Students Present J-Term Experiences with MIIS Programs

By Emily Singer

On Friday, March 1, the Robert A. Jones ’59 House hosted presentations and a Q&A follow-up with students who participated in J-Term courses associated with the Monterey Institute for International Studies (MIIS). After a decade-long relationship between the College and MIIS, and the more recent integration of MIIS as the College’s graduate studies program, undergraduate students are now able to spend J-Term or a semester with MIIS on an experiential learning program that aims to complement the liberal arts education.

Zach Abdu-Glass ’13 and Hillary Chutter-Ames ’13 spent J-Term in Monterey with the Development Project Management Institute (DPMI). The program was broken into three week-long modules, in which students worked in groups to design and manage development projects. Country-specific simulations were carried out based on a problem chosen by the group, such Abdu-Glass’ group’s selection of malnutrition in children under the age of five in poor, urban areas. Identifying the symptoms and indicators of such problems, and then differentiating between the two, was an integral part of the DPMI experience. Subsequent modules addressed network analysis and strategic partnering through simulation, and facilitating participatory development.

In breaking students up into small groups, which Chutter-Ames called “exhausting and incredibly rewarding,” the program emphasized content and the process by which a task is carried out. Throughout the program, the benefits of “development” were debated.

“We wanted to draw a line between wealth and well-being,” Abdu-Glass said during his presentation. Instead of good or bad, students identified five factors, and their opposites, that influence overall well-being: freedom of choice and action, good social relations, security, physical well-being and having enough for a “good life.” These factors ultimately placed emphasis on individual and community well-being, as opposed to material wealth as a sign of success.

Both Abdu-Glass and Chutter-Ames called their Monterey experience extremely valuable, teaching them valuable skills to use and build upon in the future, no matter what field they choose to go into.

The second group to present took part in a Transitional Injustice in Chile course. Sophomores Ryan Coates, Camila Fernandez, Petr Knor, Rafael Manyari Velazco, Victoria Marambio and David Yedid spent their J-Term traveling across Chile to explore the residual effects and injustices of the Pinochet dictatorship, which lasted from 1973-1990.

The group first spent five days taking classes at a Chilean university in the capital of Santiago, ranging from history and politics to human rights, taught by university faculty and human rights lawyers working for international organizations. The students then headed south, where they met with indigenous rural communities in an area that, coincidentally, was declared an emergency area by the government due to what the Chilean government considered to be “terror attacks.” The students then traveled north, where they met with indigenous communities in urban locales to compare their respective opinions and on what it means to be “indigenous” in Chile in a post-Pinochet world.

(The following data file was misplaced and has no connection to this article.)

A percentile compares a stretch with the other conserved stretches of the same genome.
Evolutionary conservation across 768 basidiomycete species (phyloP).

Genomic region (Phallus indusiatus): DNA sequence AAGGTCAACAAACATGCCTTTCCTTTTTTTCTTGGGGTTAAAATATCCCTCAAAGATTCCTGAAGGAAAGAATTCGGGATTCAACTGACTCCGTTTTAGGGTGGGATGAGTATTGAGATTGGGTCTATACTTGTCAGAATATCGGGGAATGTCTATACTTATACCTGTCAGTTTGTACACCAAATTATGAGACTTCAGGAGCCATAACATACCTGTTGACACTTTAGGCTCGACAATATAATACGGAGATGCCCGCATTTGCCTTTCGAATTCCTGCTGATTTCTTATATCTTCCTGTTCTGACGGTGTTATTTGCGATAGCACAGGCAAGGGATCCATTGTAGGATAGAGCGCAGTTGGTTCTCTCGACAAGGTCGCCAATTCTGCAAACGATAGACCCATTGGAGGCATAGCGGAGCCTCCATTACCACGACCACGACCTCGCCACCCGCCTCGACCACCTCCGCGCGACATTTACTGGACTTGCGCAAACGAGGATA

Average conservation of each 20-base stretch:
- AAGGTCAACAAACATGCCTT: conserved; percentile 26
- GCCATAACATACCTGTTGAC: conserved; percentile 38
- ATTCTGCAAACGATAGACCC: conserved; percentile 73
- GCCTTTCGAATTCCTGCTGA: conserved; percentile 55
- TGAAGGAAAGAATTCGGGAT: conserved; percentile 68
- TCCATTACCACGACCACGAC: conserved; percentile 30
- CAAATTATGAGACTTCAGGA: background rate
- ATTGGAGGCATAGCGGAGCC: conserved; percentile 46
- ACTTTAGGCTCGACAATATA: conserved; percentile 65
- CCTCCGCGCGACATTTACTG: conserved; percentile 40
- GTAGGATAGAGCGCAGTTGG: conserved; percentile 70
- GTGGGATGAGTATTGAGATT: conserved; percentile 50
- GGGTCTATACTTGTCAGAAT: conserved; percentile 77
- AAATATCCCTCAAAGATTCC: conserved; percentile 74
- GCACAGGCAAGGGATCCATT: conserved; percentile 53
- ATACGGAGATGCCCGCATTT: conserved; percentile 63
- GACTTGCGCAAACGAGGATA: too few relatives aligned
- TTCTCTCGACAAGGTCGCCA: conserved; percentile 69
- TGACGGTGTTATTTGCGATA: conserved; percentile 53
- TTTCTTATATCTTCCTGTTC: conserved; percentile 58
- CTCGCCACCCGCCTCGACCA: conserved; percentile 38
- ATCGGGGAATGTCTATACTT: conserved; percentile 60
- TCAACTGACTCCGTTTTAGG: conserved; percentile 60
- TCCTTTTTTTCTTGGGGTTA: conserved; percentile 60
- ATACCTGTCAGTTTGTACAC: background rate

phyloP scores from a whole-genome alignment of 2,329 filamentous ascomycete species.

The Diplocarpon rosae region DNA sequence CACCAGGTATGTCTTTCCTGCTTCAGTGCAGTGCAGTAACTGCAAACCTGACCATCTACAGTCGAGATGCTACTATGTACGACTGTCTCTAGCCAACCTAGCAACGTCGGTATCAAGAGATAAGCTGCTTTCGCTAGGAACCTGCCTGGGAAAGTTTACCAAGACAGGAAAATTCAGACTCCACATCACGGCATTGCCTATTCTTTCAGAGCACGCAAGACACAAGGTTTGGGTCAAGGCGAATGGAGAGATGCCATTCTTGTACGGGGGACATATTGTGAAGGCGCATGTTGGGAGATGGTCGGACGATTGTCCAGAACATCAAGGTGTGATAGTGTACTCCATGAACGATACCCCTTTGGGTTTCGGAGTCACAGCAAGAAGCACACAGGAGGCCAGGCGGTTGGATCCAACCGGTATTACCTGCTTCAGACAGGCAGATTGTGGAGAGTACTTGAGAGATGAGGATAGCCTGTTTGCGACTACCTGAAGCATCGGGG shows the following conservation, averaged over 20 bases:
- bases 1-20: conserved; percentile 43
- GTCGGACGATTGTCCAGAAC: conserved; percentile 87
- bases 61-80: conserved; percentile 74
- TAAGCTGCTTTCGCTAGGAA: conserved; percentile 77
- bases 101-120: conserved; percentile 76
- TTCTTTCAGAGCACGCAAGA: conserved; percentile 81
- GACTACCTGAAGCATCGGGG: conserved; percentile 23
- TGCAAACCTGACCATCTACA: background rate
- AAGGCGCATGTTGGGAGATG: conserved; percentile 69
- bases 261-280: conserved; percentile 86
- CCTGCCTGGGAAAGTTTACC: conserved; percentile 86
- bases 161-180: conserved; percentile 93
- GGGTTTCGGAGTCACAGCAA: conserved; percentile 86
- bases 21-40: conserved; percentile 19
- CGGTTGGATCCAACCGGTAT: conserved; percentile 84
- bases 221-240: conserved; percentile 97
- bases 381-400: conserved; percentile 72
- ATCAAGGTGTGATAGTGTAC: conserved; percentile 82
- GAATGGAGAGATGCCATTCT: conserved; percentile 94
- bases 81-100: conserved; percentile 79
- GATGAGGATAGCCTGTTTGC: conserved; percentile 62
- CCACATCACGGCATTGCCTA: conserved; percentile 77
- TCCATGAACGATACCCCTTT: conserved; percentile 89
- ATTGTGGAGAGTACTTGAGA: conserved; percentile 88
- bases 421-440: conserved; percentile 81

Chile’s anti-terrorist law is the only law that has not changed since the time of Pinochet, and, according to the six students, it is used against all who occupy the lands of multinational companies, and who are thus considered terrorists. Chilean law enforcement can arrest such terrorists without public hearing, and those arrested can be held in detention for unlimited periods of time.

Nowadays, the law is used solely against the indigenous Mapuche people. International corporations establish factories on Mapuche lands and are not held accountable, destroying food and water supplies. As stated in the students’ presentation, the Mapuche people are targeted and taken advantage of because they have “the least political clout in the country.”

In meeting with Mapuche communities, the students saw hope amid oppression. It is the belief of the Mapuche people that their culture can enrich the country, and as such, they wish to preserve it, according to Victoria Marambio, who hails from Chile herself.

Through hands-on and personal experience, six Middlebury sophomores witnessed how the Pinochet dictatorship continues to influence Chile, as his policies are still alive and supported by politicians of the old regime who continue to hold office today. Injustices are propagated and human rights violations continue because the Pinochet legacy continues to hold office, even after the dictator himself has died.

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